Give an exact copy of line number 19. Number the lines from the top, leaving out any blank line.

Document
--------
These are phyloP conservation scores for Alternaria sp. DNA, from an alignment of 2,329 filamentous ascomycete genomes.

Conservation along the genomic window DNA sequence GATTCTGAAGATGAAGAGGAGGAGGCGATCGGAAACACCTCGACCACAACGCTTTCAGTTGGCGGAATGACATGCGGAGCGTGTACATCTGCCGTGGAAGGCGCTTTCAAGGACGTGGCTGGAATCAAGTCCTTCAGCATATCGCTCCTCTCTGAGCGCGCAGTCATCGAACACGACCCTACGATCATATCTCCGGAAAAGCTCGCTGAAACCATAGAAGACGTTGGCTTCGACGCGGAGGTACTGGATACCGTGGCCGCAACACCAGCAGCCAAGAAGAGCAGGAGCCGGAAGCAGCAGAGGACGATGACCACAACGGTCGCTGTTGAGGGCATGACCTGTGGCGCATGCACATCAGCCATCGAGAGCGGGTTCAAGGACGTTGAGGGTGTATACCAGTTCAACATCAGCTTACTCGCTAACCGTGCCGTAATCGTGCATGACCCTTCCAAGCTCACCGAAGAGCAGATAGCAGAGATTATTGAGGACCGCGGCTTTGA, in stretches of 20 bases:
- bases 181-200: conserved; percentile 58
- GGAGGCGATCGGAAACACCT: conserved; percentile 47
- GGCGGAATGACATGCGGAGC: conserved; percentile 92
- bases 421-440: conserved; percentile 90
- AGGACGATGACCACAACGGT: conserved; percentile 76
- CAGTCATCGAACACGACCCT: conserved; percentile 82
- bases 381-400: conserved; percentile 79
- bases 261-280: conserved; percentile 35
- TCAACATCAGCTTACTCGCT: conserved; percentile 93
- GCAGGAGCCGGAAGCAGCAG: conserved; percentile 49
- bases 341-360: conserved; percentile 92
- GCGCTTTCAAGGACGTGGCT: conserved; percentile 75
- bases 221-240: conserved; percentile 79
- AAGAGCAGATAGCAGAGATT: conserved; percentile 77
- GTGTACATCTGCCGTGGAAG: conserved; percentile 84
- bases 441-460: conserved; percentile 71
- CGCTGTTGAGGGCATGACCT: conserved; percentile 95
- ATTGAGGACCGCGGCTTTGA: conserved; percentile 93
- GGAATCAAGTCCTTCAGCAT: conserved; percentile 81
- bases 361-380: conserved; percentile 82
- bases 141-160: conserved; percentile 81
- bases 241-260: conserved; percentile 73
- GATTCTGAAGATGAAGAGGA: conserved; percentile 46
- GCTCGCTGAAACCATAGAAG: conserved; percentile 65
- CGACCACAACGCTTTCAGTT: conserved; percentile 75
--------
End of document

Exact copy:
- CGCTGTTGAGGGCATGACCT: conserved; percentile 95